Over the past few weeks, folks here have talked about the role of Eucharist in their lives and in the liturgy, with a lot of people saying as long as there is Eucharist it shouldn’t matter how lame the rest of the liturgy might be. One commenter went so far as to say that even if Nazis did liturgical dance for an hour, it wouldn’t matter if Eucharist was at the end of it. Yes, someone actually presented that argument. So I thought maybe we needed to talk about this a little more, about Eucharist and how it plays into the life of an average Catholic.
First, I think we have to realize that those people who say that as long as they have Eucharist nothing else matters clearly have achieved some higher level of spirituality, because most regular folks in the pews — even the ones who are dedicated and deeply faithful Catholics — need some help to get to that place. It’s not so simple as A+B=C. It’s just not. There is nothing simple about Eucharist, and so to make a blanket statement that all people should be fed by that alone and never need anything else is unrealistic and kind of dangerous, at least in terms of evangelization. Because if we think that way, we’re going to lose a whole bunch of people who are looking for a pathway toward a fuller understanding of Eucharist in their lives. They will get lost long before they get there without guidance and nourishment along the way.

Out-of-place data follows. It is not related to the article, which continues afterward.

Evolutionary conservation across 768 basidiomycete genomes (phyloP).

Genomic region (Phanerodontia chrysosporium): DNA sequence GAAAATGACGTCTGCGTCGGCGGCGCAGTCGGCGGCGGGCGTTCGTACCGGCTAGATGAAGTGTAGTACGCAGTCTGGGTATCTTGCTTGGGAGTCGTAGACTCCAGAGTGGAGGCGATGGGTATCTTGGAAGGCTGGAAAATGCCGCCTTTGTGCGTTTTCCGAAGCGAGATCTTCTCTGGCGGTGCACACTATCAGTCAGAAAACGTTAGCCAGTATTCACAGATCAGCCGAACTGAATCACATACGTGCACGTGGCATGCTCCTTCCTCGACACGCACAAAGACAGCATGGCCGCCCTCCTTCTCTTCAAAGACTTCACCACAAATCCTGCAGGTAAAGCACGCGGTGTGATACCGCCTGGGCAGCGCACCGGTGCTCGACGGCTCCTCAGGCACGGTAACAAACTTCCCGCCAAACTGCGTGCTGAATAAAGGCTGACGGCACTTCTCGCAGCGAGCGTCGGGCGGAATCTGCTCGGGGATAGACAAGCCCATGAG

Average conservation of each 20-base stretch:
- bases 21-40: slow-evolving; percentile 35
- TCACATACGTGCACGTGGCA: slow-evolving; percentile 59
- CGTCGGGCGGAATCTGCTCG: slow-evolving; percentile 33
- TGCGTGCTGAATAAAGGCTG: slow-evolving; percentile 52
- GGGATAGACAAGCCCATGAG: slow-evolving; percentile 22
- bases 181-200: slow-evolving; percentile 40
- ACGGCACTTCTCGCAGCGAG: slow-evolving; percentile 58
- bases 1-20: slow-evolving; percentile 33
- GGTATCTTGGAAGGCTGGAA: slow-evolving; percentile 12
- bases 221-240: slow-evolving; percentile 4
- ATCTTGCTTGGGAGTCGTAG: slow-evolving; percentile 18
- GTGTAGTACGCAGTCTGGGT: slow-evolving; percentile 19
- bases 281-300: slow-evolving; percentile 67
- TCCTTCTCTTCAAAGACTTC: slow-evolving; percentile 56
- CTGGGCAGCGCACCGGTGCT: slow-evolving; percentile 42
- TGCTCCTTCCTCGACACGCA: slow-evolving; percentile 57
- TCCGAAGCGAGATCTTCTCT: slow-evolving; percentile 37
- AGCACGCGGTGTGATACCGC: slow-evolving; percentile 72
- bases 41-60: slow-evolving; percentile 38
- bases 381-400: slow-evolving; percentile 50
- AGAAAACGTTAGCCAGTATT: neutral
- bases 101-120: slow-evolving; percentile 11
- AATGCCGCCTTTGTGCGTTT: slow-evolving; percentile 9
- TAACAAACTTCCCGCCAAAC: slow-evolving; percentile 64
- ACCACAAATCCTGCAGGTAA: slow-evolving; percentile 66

But let’s look at it a different way. When Jesus began gathering his followers around him, what did he do? He taught them. He told them stories. He showed them what love and mercy looked like in action. He didn’t start with the Eucharist. He couldn’t start with the Eucharist, because it wouldn’t have meant anything at that point. He needed to lead people, feed people, and bring people to a point where Eucharist could transform them.
If he had sat down with them upon first meeting and said, “This is my body,” no one could have understood. Even as it was, there was confusion and disbelief by some. Even today there is often confusion and disbelief. So to say simply, “Eucharist is all that should matter,” is misguided at best. Although we are all called to be saints, most of us still have a pretty long way to go, and most of us need a little help to get from point A to point B. At least I know I do. Without the word, without good preaching, without music and community and continuing spiritual formation and nourishment, we cannot possibly understand source and summit as it is meant to be understood this side of heaven.
Every time I walk up to receive Communion, I think to myself, “If I believed the way I should believe, I could do nothing but prostrate myself on the ground before the Eucharist.” Really, how could any of us do anything less than that before the sheer magnificence of what’s being given to us. And yet we do. We walk up and take it as if it is the most normal thing in the world, no matter how reverent we may be. So I think we all need to cut each other a little slack and recognize that we are all spiritual works in progress and we can use all the help we can get in whatever form we can get it. And that if we’re not getting that, we’re going to demand it and scream and shout — even if only in printed form — to get what we need to reach heaven.